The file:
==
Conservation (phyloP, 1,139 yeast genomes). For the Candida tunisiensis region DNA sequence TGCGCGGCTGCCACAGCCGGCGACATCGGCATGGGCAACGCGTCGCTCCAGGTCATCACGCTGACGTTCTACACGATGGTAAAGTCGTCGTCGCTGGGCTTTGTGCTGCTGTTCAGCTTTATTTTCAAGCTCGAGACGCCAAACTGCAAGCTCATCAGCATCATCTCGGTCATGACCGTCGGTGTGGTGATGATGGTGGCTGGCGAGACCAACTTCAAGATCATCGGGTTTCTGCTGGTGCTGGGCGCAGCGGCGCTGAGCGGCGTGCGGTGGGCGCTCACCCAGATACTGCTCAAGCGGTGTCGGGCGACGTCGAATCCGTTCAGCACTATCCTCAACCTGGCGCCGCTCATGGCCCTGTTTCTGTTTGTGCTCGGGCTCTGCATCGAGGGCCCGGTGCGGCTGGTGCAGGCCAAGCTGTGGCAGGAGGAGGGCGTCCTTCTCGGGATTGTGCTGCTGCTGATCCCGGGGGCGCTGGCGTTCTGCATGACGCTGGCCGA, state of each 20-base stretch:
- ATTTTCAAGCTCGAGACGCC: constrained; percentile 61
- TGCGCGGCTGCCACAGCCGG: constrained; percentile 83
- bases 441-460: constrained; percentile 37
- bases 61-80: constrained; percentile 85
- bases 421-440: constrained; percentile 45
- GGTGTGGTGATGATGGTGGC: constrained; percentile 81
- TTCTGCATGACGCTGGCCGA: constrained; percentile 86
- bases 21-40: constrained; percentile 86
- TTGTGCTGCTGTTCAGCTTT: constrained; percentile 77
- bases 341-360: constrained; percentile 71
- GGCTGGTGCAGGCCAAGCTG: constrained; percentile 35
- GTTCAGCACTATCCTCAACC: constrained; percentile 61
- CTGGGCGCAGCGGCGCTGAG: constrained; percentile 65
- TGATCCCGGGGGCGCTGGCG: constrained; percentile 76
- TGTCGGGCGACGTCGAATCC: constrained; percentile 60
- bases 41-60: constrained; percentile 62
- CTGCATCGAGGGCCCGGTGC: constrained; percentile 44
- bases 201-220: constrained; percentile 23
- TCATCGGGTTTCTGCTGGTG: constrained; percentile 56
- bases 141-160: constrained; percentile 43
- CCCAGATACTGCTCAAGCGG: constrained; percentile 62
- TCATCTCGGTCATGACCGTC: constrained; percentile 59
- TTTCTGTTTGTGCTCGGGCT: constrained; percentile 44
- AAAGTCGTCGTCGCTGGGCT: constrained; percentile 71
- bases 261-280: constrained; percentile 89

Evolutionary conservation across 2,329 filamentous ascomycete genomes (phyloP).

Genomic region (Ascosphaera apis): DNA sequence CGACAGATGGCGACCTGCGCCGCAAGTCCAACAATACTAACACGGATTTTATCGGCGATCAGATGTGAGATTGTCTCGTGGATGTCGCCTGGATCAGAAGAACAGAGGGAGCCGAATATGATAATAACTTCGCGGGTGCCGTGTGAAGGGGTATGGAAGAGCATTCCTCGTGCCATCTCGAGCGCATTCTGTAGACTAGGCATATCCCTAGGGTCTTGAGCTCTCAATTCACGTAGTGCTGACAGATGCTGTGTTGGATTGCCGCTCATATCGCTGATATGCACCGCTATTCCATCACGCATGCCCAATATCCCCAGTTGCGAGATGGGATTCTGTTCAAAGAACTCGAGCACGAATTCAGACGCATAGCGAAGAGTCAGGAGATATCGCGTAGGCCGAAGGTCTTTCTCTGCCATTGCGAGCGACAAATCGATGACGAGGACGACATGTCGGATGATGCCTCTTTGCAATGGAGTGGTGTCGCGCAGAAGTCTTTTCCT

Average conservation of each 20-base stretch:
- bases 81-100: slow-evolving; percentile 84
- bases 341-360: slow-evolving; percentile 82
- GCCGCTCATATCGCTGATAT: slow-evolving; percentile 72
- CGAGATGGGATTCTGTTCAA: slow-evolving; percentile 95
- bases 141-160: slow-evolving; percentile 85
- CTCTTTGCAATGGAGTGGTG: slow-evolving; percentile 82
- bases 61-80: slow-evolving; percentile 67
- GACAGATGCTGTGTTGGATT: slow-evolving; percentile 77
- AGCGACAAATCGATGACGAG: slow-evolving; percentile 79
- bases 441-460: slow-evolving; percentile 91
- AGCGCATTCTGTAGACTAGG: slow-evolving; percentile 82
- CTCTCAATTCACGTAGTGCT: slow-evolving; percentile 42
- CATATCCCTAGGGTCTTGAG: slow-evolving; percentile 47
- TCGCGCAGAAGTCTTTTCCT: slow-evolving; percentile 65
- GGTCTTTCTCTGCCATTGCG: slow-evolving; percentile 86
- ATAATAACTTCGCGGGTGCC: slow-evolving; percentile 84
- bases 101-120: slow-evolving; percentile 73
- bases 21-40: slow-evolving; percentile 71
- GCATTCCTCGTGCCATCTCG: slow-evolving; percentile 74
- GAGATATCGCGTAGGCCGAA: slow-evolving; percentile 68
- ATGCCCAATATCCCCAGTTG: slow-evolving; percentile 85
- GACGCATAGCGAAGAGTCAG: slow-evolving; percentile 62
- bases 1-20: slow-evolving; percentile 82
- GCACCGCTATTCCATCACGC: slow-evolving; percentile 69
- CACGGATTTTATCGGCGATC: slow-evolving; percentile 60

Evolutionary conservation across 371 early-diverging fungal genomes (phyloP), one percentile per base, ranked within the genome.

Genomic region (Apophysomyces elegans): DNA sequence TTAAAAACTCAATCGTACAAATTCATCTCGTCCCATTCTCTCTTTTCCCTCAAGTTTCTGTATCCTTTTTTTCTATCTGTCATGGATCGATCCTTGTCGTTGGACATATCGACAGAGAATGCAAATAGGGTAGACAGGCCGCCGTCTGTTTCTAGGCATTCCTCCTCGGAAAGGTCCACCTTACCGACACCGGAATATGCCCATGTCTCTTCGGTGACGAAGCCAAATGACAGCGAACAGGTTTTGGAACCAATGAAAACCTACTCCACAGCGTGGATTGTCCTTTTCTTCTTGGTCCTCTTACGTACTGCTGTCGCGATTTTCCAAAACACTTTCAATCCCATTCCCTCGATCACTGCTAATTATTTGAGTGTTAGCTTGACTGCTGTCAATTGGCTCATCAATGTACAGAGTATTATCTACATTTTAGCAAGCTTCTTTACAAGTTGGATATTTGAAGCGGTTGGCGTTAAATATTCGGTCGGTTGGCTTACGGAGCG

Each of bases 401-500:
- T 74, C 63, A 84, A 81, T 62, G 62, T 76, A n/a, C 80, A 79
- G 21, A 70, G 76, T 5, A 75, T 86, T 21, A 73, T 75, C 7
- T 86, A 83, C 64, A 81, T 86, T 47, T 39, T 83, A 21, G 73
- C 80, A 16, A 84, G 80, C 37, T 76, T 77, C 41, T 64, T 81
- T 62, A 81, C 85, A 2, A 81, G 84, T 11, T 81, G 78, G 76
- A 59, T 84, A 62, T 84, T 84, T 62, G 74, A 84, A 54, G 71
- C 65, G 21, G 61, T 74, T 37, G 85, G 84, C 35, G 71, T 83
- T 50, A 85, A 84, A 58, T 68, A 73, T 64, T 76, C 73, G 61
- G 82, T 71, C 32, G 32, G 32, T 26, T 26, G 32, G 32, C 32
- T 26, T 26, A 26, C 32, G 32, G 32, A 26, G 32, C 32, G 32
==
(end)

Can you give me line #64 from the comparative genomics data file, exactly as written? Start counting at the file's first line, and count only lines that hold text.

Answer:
- C 65, G 21, G 61, T 74, T 37, G 85, G 84, C 35, G 71, T 83